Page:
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Books by Alan Cook
Crisis Hotline Listeners Help People
By Alan Cook
Last edited: Friday, July 30, 2010
Posted: Sunday, October 04, 2009



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Alan Cook

• Grief: Why Writers Get it Wrong
• A Blog on a Blot: Backgammon Anyone?
• Are We in Dystopia Yet?
• Are You Normal? Do You Want to Be?
• James Bond and Me--and a Few Other People
• Blaze a Trail: Do Something Nobody Else Has Done
• Internet Backgammon (9 of 9) Glossary
           >> View all 67
Working on a crisis telephone hotline can be fulfilling--but don't take it home with you. (See also "Listening on a Crisis Hotline.") Read my mystery novel, "Hotline to Murder."

 

           You may be young or you may be old. You come from different backgrounds and different stages of life, but you all have one thing in common: an interest in people. Most of you are volunteers. And when the telephones ring you put your own psyches on the line in order to help others. You are the listeners who work on crisis hotlines.
            Your callers also come in all ages and stages. Some call seeking information, but most call to talk—often about subjects they can’t broach to relatives and friends.
The information hunters need free or low-cost assistance with legal or medical problems. Or they may be looking for a counselor. Or a class for abusers because they have been ordered by a court to take such a class. You refer these people to organizations that can help them.
You answer a call and a girl’s first words are, “I’m fifteen and I’m a runaway.”
That gets your attention. “Are you safe where you are now?”
“I’m at a telephone booth and I’m not going home.”
It’s not your job to find out why she’s not going home. It’s your job to find a shelter for her, preferably one she can call collect and that will send a van to pick her up. After you say goodbye you may never find out what happened to her. But that comes with the territory.
With the callers who want to talk, your job is to listen, but not to give advice. You’ve taken a course in effective listening, with special emphasis on some of the problems you are likely to hear about: suicide, abuse, addictions, loss of loved ones, mental and physical disorders.
You have a checklist to help you get through the call. Name. Some callers give their real names. Some give false names. Some prefer to remain anonymous. Nods. Verbal nods are phrases like “uh huh” to show the caller that you are listening. Reflection. Feeding back what the caller said, in slightly different language. It shows the caller that you understand. Feelings. “How does that make you feel?” Much maligned, but it works.
Silence. When the caller is struggling for words or has stopped talking, sometimes it is best to remain quiet. Your job is not to fill in embarrassing gaps in the conversation, but to listen to what the caller really wants to say. Questions. If the caller is confused or talking in a disjointed fashion, asking questions can help her clarify her thinking and help you understand her problem. Plan. A caller may be faced with a dilemma. Should I do A or B? Should I dump my boyfriend or keep him? You can help the caller organize her thoughts and come up with a solution.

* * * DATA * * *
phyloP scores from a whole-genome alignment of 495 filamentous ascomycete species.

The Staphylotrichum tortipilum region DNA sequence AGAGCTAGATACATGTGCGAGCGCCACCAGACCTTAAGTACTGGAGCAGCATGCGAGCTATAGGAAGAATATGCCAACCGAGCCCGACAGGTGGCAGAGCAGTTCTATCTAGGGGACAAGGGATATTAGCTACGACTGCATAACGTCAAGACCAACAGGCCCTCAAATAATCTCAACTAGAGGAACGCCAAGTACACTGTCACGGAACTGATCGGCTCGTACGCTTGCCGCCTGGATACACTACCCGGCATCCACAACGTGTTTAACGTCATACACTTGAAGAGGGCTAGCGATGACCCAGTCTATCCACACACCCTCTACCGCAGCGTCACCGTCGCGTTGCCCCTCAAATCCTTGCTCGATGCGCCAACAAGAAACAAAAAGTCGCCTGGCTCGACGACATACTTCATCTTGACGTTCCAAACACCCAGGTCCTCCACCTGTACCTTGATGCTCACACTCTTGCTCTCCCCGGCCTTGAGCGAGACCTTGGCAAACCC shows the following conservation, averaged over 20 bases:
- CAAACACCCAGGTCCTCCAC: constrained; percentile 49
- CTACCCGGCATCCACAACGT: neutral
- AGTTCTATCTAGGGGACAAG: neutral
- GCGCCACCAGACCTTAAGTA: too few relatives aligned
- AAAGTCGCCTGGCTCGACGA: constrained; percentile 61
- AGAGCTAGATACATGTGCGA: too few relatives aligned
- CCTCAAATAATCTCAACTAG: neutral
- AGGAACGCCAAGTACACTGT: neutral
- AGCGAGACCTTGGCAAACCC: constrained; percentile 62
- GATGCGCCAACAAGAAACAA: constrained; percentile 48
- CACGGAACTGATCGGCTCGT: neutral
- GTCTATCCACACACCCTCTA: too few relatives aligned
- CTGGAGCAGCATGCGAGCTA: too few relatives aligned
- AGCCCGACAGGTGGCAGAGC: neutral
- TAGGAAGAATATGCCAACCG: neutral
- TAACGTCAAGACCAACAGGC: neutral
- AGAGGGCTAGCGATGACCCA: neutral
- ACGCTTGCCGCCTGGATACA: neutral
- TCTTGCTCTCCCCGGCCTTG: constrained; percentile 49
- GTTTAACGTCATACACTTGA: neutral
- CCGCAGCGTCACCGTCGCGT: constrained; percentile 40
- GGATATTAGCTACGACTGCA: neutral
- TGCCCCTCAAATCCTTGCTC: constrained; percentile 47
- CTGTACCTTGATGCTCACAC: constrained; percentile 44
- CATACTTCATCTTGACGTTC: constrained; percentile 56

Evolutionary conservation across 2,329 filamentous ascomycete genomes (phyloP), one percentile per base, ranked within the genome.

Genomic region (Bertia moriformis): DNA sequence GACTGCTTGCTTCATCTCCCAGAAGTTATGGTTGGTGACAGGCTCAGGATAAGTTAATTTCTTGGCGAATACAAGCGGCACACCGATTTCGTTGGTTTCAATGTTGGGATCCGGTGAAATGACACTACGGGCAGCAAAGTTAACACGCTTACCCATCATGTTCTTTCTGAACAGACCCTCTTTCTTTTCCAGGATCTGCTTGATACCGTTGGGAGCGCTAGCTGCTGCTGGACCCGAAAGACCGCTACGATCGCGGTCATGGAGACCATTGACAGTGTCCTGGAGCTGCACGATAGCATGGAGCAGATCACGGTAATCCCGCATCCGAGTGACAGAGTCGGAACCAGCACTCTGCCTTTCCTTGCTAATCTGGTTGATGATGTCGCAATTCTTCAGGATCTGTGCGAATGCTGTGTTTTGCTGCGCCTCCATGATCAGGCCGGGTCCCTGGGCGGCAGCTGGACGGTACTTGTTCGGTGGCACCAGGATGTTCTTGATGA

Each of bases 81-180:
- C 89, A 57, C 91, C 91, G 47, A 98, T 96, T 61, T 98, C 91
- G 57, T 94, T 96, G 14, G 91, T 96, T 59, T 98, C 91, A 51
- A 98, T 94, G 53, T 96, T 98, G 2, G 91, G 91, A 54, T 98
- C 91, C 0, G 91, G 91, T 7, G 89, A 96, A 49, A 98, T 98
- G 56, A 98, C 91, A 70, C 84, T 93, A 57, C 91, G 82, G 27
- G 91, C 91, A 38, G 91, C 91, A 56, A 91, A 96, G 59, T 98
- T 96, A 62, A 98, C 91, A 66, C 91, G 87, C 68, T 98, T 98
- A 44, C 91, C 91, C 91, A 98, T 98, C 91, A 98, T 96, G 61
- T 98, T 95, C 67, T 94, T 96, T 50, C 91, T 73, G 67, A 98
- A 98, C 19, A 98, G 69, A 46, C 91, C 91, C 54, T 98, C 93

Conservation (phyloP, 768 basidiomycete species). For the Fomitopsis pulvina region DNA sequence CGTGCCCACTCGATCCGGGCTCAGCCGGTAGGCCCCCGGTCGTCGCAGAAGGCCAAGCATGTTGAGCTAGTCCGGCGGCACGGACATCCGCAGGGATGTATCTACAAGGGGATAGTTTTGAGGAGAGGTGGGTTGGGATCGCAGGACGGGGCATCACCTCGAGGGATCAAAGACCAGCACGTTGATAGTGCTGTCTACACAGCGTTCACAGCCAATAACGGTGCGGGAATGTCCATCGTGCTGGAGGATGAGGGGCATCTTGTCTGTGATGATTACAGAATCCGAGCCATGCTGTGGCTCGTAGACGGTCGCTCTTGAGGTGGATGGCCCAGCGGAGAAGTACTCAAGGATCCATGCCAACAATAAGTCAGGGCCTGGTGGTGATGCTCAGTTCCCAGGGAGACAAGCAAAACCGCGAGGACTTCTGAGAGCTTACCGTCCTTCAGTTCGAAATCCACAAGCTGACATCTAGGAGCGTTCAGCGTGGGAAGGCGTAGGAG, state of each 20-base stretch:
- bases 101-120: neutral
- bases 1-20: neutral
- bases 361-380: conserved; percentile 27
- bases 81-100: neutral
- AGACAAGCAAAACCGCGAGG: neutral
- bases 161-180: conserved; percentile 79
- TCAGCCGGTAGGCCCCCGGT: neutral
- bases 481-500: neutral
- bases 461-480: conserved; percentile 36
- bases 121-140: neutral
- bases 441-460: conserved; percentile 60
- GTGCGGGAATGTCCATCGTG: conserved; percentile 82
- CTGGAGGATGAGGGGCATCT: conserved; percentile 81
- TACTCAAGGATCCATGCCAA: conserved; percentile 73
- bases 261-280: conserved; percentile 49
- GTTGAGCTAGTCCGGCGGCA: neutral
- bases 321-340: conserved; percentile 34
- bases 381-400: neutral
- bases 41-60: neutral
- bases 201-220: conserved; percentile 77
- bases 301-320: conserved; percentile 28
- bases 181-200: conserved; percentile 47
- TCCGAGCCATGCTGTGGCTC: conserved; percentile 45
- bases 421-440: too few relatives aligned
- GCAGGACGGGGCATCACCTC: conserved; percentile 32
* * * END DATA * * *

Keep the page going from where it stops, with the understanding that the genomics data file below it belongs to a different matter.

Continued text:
One way of classifying callers is to separate them into one-time (or occasional) callers and repeat callers. The one-time caller has a problem severe enough to motivate him to call a hotline for the first time. These are the calls you stick with as long as it takes for the caller to fully get the problem off his chest. They can go on for a couple of hours. Some are hard to listen to, some are sad, some are exasperating. But you don’t judge the call or the caller. You stay with the caller because that is your job.
The suicide calls are the hardest, especially a call from somebody who is holding a gun to his head. If you can persuade him to put down the gun and help him find a reason to live, you have done your job. You make sure he has a plan of action and ask him to call you the next day. It is a call you may never receive.
When the caller says, “I’ve just taken fifty headache tablets,” that demands immediate action. “Hang up and call 911,” you tell her.
“But I don’t want anybody to know how stupid I've been.”
You finally get her to promise to call 911, but will she really do it?
The repeat callers are handled differently, especially the ones who always tell the same story. You have to limit their calls or they will tie up the lines. Some of them can talk nonstop for hours. Their problems range from loneliness and depression to serious disabilities. Some will move forward and change their lives; others will remain the same or deteriorate. Sometimes their calls are so predictable that you could say their lines for them. This is when you have to suppress the urge to play Solitaire on your computer instead of listening.
There is one more category of caller: the inappropriate caller. These callers are the reason that hotlines keep their locations confidential and instruct listeners not to give personal information. The calls may be obscene or scary. Listeners are trained to hang up on inappropriate calls. But the callers may keep calling, using different names, telling different stories, disguising their voices.
It’s not easy being a listener on a hotline. Some calls stay with you for hours, even days afterward. But you continue to take them. Because you know you are helping people. Many callers are grateful. A caller may ask you for a date or profess his love for you. Or just say thank you. Then you know that you are increasing harmony in the world bit by bit.

 

 

 

 

 

 

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